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Dear Editor,

    Issues divide communities and many times we arrive at our preference sad conclusions by how we would personally profit financially or benefit our entertainment.

    The current issue of gambling in Washington County looms to be such an issue.  Social ills, financial problems and spiritual barrenness are certain to follow any addictions.  Unless we cross paths with the casualties, it is easy to either encourage ourselves into wrong thinking and make wrong choices or remain uncommitted.

    I have in the past 18 years met with many such casualties.  One such casualty was a gambler who became an alcoholic to bear the pain of losing at the casino.  The losses kept mounting as a driver's license became suspended and then revoked, accompanied with a prison term.  This former inmate is still paying off gambling debts incurred before incarceration eight years ago.

    Please print the enclosed letter written by a present inmate who has just begun serving a 10-year prison sentence.  It gives his perspective on addictions.

Calvin M. Yoder, chaplain

Iowa Medical Classification Center (Oakdale prison)

1390 Johnson Washington Rd. SW


- P.S. This inmate wishes to not use his full name.  I certify the authenticity.

    Let's just say y name is Bobby S.  I am currently in prison for my third time due to drug-related charges.  I started using drugs around the age of 7.  I was smoking pot and getting drunk on a regular basis by the age of 13.  I had shot heroin; by the age of 16, I was using coke and heroin and begging, borrowing and stealing, any way to support my habit.

    By the time I was 25, I had been to prison for my first time because of trying to feed my habit. Treatment nor prison seemed to help.  Then, I tried meth and soon forgot all about heroin and other drugs.  Then my life spun out of control for nearly 10 years before I landed myself into prison because of my meth habit.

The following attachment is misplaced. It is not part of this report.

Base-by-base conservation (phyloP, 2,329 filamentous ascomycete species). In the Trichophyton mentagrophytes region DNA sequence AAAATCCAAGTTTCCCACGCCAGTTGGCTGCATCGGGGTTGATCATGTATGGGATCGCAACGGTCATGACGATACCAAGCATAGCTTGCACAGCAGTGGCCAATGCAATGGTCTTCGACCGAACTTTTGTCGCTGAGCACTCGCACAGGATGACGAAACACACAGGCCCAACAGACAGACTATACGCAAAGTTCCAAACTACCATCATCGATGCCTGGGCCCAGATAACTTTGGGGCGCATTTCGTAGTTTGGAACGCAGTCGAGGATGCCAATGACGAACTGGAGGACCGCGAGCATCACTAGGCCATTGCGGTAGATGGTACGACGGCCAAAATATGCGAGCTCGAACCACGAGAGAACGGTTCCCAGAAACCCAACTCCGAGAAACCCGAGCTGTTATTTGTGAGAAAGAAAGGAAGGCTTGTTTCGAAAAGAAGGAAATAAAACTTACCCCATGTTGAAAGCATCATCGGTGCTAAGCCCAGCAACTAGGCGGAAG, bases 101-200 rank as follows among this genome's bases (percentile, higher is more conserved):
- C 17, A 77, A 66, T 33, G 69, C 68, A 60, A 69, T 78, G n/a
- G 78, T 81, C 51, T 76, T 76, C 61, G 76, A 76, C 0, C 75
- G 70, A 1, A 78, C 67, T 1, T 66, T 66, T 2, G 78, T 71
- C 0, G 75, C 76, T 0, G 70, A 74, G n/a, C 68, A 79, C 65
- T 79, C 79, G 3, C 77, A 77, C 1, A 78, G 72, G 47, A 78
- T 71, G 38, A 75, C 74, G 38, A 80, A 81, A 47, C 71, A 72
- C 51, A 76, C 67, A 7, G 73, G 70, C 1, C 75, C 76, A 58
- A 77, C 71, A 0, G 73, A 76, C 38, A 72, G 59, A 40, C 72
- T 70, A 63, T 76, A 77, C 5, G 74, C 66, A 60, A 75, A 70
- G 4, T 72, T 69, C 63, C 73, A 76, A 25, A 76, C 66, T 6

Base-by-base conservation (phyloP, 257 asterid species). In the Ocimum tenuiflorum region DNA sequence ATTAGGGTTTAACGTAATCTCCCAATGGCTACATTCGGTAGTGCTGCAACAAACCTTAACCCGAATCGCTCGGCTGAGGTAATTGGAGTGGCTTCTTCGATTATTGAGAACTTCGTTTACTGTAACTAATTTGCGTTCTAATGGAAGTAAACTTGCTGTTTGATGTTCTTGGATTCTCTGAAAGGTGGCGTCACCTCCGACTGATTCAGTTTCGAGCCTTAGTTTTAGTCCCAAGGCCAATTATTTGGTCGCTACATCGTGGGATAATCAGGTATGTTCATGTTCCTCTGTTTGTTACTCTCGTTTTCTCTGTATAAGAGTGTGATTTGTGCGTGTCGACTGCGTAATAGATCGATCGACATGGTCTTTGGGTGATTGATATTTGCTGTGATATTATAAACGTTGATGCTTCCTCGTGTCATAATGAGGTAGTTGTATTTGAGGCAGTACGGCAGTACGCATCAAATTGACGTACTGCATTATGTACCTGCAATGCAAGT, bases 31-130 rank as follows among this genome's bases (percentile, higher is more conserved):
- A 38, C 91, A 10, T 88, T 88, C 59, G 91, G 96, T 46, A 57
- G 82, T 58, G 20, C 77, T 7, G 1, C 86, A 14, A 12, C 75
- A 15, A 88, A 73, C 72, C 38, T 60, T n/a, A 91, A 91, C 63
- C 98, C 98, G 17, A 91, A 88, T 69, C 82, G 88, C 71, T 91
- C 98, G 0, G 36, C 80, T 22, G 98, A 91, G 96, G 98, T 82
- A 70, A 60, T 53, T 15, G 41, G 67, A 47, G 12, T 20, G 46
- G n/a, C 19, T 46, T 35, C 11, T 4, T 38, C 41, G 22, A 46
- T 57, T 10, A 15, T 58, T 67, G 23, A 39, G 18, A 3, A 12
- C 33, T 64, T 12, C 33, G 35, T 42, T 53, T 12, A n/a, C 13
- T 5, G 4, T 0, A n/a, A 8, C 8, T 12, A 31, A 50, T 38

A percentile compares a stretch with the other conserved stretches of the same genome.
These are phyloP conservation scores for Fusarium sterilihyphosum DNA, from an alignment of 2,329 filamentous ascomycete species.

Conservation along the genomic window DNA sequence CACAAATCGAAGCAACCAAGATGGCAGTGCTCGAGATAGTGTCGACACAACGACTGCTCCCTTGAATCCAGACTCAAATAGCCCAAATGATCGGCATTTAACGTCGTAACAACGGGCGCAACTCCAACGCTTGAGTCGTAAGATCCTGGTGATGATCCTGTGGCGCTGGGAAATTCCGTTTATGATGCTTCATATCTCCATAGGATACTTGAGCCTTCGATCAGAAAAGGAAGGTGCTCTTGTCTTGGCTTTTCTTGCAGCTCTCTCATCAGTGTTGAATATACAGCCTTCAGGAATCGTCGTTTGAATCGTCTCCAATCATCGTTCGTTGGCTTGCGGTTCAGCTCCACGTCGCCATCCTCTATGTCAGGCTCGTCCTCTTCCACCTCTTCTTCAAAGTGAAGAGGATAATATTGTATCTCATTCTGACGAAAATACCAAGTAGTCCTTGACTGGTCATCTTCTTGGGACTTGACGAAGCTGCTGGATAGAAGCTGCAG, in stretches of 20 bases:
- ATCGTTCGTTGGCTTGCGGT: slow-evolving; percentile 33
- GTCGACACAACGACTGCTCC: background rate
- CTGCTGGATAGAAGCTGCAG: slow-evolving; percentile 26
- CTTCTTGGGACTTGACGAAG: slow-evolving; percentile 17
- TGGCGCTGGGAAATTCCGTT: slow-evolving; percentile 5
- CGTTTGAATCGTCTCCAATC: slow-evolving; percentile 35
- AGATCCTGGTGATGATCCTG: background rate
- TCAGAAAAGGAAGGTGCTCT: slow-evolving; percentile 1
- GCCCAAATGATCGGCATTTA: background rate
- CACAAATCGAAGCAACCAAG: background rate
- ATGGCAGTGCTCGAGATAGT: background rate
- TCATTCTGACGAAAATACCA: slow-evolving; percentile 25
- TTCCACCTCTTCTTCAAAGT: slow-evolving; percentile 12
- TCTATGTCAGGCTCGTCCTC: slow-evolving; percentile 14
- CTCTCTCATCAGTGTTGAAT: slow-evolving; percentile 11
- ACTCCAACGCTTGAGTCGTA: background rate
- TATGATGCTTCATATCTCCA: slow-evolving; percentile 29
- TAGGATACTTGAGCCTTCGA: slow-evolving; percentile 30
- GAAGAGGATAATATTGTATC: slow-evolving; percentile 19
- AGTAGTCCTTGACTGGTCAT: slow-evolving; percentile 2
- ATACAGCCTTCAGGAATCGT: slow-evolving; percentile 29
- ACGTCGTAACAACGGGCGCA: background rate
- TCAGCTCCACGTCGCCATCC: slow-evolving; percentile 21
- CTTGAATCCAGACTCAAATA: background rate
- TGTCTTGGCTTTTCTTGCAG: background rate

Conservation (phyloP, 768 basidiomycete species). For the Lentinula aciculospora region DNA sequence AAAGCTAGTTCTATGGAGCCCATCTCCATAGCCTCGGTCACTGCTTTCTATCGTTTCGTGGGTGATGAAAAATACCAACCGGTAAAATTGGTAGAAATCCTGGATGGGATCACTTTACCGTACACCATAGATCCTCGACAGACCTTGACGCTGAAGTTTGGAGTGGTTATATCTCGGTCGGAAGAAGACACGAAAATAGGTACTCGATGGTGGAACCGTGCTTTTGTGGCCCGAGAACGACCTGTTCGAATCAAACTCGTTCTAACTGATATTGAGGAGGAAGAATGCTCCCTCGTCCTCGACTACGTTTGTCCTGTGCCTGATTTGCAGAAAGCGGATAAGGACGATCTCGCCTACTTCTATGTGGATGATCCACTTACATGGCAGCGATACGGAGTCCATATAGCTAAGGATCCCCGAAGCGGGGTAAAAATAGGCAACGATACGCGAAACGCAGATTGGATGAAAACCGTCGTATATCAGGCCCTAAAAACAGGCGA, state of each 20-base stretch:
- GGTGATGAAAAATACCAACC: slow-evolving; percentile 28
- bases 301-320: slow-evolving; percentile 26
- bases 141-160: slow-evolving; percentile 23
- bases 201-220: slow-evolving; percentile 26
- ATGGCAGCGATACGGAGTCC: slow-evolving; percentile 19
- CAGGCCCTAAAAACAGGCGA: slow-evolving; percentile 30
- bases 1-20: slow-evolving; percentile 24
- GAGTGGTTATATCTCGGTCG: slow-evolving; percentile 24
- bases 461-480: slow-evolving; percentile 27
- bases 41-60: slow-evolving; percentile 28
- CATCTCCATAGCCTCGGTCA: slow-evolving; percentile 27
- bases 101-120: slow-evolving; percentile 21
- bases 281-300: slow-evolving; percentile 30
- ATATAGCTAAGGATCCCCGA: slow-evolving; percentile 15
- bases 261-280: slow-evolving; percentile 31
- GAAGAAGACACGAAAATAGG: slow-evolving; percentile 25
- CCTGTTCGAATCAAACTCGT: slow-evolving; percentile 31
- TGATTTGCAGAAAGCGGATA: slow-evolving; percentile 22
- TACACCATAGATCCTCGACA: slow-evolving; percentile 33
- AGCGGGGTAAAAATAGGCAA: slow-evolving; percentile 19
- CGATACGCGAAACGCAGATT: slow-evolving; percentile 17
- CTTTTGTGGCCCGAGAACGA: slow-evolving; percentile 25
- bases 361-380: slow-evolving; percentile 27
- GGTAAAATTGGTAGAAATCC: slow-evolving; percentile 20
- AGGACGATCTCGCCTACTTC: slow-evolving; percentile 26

Soon I would be 35 years old coming out of prison for the second time with the support of my family, friends, and church and vowing not to use drugs anymore.  I soon had a good job, a house and a car.  My parole officer was watching me pretty close for drugs, and my life seemed to be on track for the first time ever.  I didn't think anything could lead me back to a life of crime until I stopped at a casino on my way to work one morning.

    The next thing I know I quit my job and I'm robbing drug dealers to get money to support my gambling habit.  Now, I'm in prison for my third time due to drug-related charges.   My gambling habit has allowed me to forget about my drug addiction.  However, it took me 25 years to land myself in prison trying to support my drug habit.  It took me about five months to hit bottom trying to feed my gambling addiction.

    As I sit here in prison thinking about all of the robbing, stealing and lying I did to feed my gambling habit, I can't help but wonder how all the people with homes, families, good jobs and outstanding credit are going to pay for their gambling habit.

    It's only my incarcerated opinion that gambling is the worst of two evils.

- Bobby S. (and I'm doing 10 years, IMCC)

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